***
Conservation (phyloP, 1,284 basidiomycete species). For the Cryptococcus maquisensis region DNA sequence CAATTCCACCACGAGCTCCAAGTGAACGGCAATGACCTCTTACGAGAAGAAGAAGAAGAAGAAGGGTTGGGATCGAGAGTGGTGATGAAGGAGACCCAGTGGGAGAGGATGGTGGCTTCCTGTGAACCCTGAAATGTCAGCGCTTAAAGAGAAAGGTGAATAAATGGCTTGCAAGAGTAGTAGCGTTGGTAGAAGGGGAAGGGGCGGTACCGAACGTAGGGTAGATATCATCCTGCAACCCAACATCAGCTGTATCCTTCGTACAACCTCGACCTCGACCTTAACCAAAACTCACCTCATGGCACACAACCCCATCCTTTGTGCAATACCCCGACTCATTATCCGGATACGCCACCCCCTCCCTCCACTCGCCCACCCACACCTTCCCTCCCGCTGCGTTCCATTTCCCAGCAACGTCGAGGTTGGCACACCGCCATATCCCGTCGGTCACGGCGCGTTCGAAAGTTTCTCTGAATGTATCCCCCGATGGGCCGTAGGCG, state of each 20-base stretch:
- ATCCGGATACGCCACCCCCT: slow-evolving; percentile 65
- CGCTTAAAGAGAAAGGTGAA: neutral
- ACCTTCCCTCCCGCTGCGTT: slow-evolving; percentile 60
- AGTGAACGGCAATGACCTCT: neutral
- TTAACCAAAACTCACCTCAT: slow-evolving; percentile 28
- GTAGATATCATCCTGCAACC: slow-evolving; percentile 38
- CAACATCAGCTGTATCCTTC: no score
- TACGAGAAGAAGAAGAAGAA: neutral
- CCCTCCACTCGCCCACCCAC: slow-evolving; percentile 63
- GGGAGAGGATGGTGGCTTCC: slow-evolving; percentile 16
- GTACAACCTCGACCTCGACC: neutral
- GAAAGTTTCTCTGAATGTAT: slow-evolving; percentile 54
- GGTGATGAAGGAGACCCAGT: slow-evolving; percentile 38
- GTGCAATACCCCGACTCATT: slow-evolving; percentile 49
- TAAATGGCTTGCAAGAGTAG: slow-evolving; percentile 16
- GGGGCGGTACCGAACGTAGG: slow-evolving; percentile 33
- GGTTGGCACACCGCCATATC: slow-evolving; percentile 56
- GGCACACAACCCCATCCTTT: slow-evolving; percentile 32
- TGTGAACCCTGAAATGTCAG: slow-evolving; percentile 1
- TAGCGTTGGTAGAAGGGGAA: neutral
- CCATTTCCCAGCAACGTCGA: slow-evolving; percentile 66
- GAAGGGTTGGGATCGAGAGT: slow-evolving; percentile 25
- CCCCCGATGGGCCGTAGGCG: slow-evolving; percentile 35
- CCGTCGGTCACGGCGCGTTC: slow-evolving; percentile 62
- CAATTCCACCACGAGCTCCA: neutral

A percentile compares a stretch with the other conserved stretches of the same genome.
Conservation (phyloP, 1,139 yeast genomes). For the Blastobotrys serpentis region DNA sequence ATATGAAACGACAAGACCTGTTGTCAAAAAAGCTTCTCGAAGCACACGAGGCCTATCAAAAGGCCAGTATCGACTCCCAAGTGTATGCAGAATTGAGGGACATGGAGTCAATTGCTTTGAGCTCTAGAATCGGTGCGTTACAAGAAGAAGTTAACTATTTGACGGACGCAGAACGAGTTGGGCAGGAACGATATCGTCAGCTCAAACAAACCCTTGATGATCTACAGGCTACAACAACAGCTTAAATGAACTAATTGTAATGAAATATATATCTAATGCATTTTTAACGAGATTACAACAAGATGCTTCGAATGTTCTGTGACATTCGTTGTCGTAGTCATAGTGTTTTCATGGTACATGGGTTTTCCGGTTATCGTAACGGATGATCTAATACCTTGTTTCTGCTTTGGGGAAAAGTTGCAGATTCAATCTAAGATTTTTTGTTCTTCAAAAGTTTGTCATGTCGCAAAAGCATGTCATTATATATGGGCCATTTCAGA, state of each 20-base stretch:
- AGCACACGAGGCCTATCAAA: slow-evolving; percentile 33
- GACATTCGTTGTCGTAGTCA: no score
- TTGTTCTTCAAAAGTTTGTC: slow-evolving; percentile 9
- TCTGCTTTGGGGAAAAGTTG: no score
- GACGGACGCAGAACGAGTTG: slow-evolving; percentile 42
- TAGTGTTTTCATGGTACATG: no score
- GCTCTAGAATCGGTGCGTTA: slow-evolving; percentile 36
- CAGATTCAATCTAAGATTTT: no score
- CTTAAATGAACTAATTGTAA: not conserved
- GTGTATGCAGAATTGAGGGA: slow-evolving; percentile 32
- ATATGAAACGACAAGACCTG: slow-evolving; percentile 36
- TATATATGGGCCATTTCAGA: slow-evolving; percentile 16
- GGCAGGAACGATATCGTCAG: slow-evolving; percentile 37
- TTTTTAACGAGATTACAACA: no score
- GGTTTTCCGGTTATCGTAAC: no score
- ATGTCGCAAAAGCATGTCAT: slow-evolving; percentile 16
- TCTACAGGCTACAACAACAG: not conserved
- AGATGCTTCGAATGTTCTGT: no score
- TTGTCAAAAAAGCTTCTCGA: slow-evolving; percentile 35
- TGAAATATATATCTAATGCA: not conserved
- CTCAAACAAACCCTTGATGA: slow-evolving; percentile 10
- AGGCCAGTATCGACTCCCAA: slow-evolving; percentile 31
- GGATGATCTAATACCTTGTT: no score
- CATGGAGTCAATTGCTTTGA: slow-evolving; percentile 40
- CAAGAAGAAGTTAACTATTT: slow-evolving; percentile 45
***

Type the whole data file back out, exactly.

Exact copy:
Conservation (phyloP, 1,284 basidiomycete species). For the Cryptococcus maquisensis region DNA sequence CAATTCCACCACGAGCTCCAAGTGAACGGCAATGACCTCTTACGAGAAGAAGAAGAAGAAGAAGGGTTGGGATCGAGAGTGGTGATGAAGGAGACCCAGTGGGAGAGGATGGTGGCTTCCTGTGAACCCTGAAATGTCAGCGCTTAAAGAGAAAGGTGAATAAATGGCTTGCAAGAGTAGTAGCGTTGGTAGAAGGGGAAGGGGCGGTACCGAACGTAGGGTAGATATCATCCTGCAACCCAACATCAGCTGTATCCTTCGTACAACCTCGACCTCGACCTTAACCAAAACTCACCTCATGGCACACAACCCCATCCTTTGTGCAATACCCCGACTCATTATCCGGATACGCCACCCCCTCCCTCCACTCGCCCACCCACACCTTCCCTCCCGCTGCGTTCCATTTCCCAGCAACGTCGAGGTTGGCACACCGCCATATCCCGTCGGTCACGGCGCGTTCGAAAGTTTCTCTGAATGTATCCCCCGATGGGCCGTAGGCG, state of each 20-base stretch:
- ATCCGGATACGCCACCCCCT: slow-evolving; percentile 65
- CGCTTAAAGAGAAAGGTGAA: neutral
- ACCTTCCCTCCCGCTGCGTT: slow-evolving; percentile 60
- AGTGAACGGCAATGACCTCT: neutral
- TTAACCAAAACTCACCTCAT: slow-evolving; percentile 28
- GTAGATATCATCCTGCAACC: slow-evolving; percentile 38
- CAACATCAGCTGTATCCTTC: no score
- TACGAGAAGAAGAAGAAGAA: neutral
- CCCTCCACTCGCCCACCCAC: slow-evolving; percentile 63
- GGGAGAGGATGGTGGCTTCC: slow-evolving; percentile 16
- GTACAACCTCGACCTCGACC: neutral
- GAAAGTTTCTCTGAATGTAT: slow-evolving; percentile 54
- GGTGATGAAGGAGACCCAGT: slow-evolving; percentile 38
- GTGCAATACCCCGACTCATT: slow-evolving; percentile 49
- TAAATGGCTTGCAAGAGTAG: slow-evolving; percentile 16
- GGGGCGGTACCGAACGTAGG: slow-evolving; percentile 33
- GGTTGGCACACCGCCATATC: slow-evolving; percentile 56
- GGCACACAACCCCATCCTTT: slow-evolving; percentile 32
- TGTGAACCCTGAAATGTCAG: slow-evolving; percentile 1
- TAGCGTTGGTAGAAGGGGAA: neutral
- CCATTTCCCAGCAACGTCGA: slow-evolving; percentile 66
- GAAGGGTTGGGATCGAGAGT: slow-evolving; percentile 25
- CCCCCGATGGGCCGTAGGCG: slow-evolving; percentile 35
- CCGTCGGTCACGGCGCGTTC: slow-evolving; percentile 62
- CAATTCCACCACGAGCTCCA: neutral

A percentile compares a stretch with the other conserved stretches of the same genome.
Conservation (phyloP, 1,139 yeast genomes). For the Blastobotrys serpentis region DNA sequence ATATGAAACGACAAGACCTGTTGTCAAAAAAGCTTCTCGAAGCACACGAGGCCTATCAAAAGGCCAGTATCGACTCCCAAGTGTATGCAGAATTGAGGGACATGGAGTCAATTGCTTTGAGCTCTAGAATCGGTGCGTTACAAGAAGAAGTTAACTATTTGACGGACGCAGAACGAGTTGGGCAGGAACGATATCGTCAGCTCAAACAAACCCTTGATGATCTACAGGCTACAACAACAGCTTAAATGAACTAATTGTAATGAAATATATATCTAATGCATTTTTAACGAGATTACAACAAGATGCTTCGAATGTTCTGTGACATTCGTTGTCGTAGTCATAGTGTTTTCATGGTACATGGGTTTTCCGGTTATCGTAACGGATGATCTAATACCTTGTTTCTGCTTTGGGGAAAAGTTGCAGATTCAATCTAAGATTTTTTGTTCTTCAAAAGTTTGTCATGTCGCAAAAGCATGTCATTATATATGGGCCATTTCAGA, state of each 20-base stretch:
- AGCACACGAGGCCTATCAAA: slow-evolving; percentile 33
- GACATTCGTTGTCGTAGTCA: no score
- TTGTTCTTCAAAAGTTTGTC: slow-evolving; percentile 9
- TCTGCTTTGGGGAAAAGTTG: no score
- GACGGACGCAGAACGAGTTG: slow-evolving; percentile 42
- TAGTGTTTTCATGGTACATG: no score
- GCTCTAGAATCGGTGCGTTA: slow-evolving; percentile 36
- CAGATTCAATCTAAGATTTT: no score
- CTTAAATGAACTAATTGTAA: not conserved
- GTGTATGCAGAATTGAGGGA: slow-evolving; percentile 32
- ATATGAAACGACAAGACCTG: slow-evolving; percentile 36
- TATATATGGGCCATTTCAGA: slow-evolving; percentile 16
- GGCAGGAACGATATCGTCAG: slow-evolving; percentile 37
- TTTTTAACGAGATTACAACA: no score
- GGTTTTCCGGTTATCGTAAC: no score
- ATGTCGCAAAAGCATGTCAT: slow-evolving; percentile 16
- TCTACAGGCTACAACAACAG: not conserved
- AGATGCTTCGAATGTTCTGT: no score
- TTGTCAAAAAAGCTTCTCGA: slow-evolving; percentile 35
- TGAAATATATATCTAATGCA: not conserved
- CTCAAACAAACCCTTGATGA: slow-evolving; percentile 10
- AGGCCAGTATCGACTCCCAA: slow-evolving; percentile 31
- GGATGATCTAATACCTTGTT: no score
- CATGGAGTCAATTGCTTTGA: slow-evolving; percentile 40
- CAAGAAGAAGTTAACTATTT: slow-evolving; percentile 45